The treatment of a 17-year-old complainant in a rape trial sparked fury in Ireland and set off reverberations across the world last week.
The acquitted defendant's lawyer asked the jury to take note of the underwear the teenager was wearing on the night of the alleged incident.
In her closing argument, the defence lawyer, Elizabeth O'Connell, urged the jury to "look at the way she was dressed," on the night prosecutors said the teenager was raped in an alleyway, according to the Irish Examiner.
"She was wearing a thong with a lace front...Does the evidence out rule the possibility that she was attracted to the defendant and was open to meeting someone and being with someone," O'Connell asked.
Masses of people took to the streets in protest of the comments across Ireland with participants waving lace underwear in retaliation. The lawyer's conflation of the type of underwear a woman chooses to wear with rape ignited rage and yet again sparked a public discussion on consent in Irish society.
Irish Minister Ruth Coppinger took to the Irish Parliament and presented a lacy thong to the sitting politicians.
"How do you think a rape victim or a woman feels at the incongruous setting of her underwear being shown in the courts," Coppinger asked.
Euronews' Rengin Arslan interviewed the Irish Minister on her reaction to the trial and her subsequent retaliation in Irish Parliament.
How did you hear about the rape case and what the barrister said in the court?
Coppinger said that although the trial hit international headlines, prior to the comments made in the defence lawyers closing argument "it wasn't widely reported". Reading the newspaper, Coppinger was "angry that these arguments are still being used in courts to try to suggest that what you wear and particularly your underwear has any bearing on whether or not you are being raped".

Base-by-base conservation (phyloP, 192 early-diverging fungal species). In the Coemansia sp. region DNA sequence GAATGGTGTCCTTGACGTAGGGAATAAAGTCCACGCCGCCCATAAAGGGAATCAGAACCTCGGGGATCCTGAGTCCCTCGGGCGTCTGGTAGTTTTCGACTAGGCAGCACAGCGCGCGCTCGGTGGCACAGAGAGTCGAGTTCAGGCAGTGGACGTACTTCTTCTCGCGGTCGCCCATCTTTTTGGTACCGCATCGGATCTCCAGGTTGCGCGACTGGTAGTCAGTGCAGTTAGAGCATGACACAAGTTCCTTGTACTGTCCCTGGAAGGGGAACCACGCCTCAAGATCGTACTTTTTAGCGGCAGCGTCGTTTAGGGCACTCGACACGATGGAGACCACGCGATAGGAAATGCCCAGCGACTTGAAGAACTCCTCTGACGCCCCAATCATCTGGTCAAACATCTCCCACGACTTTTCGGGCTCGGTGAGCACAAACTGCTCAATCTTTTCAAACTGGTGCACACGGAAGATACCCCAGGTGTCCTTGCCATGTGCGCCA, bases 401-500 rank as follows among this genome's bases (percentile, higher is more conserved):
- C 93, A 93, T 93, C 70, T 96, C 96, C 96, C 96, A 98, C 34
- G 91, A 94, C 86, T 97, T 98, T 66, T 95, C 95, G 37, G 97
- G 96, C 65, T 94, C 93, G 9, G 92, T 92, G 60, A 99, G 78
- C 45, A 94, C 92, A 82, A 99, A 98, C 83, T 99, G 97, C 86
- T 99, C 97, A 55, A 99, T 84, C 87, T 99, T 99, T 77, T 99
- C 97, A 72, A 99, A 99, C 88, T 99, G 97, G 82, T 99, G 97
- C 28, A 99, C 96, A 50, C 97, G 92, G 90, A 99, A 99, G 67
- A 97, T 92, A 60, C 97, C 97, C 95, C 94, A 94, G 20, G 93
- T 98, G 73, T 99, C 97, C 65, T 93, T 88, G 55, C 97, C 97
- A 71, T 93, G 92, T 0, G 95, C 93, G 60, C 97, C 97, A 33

Coppinger noted the wide social media campaign that then ensued. Women across the country began to share images of underwear and thongs with the hashtag "this is not consent". "So we decided, we had leaders questions in the parliament. We are a small party. The timing was on our side and we decided to do this on this issue. Because the socialist party has been associated with issues related to woman rights," she said.
"So we, myself and my colleagues, agreed on this. So the discourse would be display underwear and we did this way because we have to be very careful not to make it a joke or something. I decided to do it in a certain way to highlight the fact that it is completely out of order for underwear to be in the court and to be in the parliament as well".
What was the reaction in Irish Parliament after you showed the underwear? What was the atmosphere like in there?
The atmosphere inside the Irish Parliament was "very strange," Coppinger said, highlighting the silence reverberating through the chamber. "The chairperson rang the bell and tried to say that you are not allowed to display anything in the parliament, you are not hold up a sign, poster. But I don't accept these parliamentary niceties when there is a massive problem about the violence against women in the society and I brought it in. But also to show the absurdity of somebody who wears these underwears being used against them," she said.
"But there was a silence and even the Taoiseach [Prime Minister] was very uncomfortable and it was very difficult for them to attack us for doing this. Because they knew the strength of the feeling in the society and their failure to adequately deal with the whole issue," she said.
Why did you feel angry?
"How I felt was very angry that yet again this rape myth is being used in court as part of a campaign to discourage us, a woman who has the bravery and the stamina to take a case that far. Because of the extremely difficult to pursue a prosecution for rape even in so-called developed countries like Europe where it is often there is a two-year delay between the attack and the case coming to court."
Coppinger said that there are "a lot of barriers" in bringing a rape case to trial. "The case can be dropped by the director of public prosecutions. There a lot of things that can happen and then when you get to the court the idea of that what you are wearing can be used – this is an argument from 40 years ago- and this is still being brought up despite #metoo, despite all we had managed in Ireland".
When asked whether her gesture and the subsequent rallies in Ireland could be a turning point or a milestone for Irish women's history, Coppinger replied: "obviously this is what I hope but I can't predict how this is going to unfold".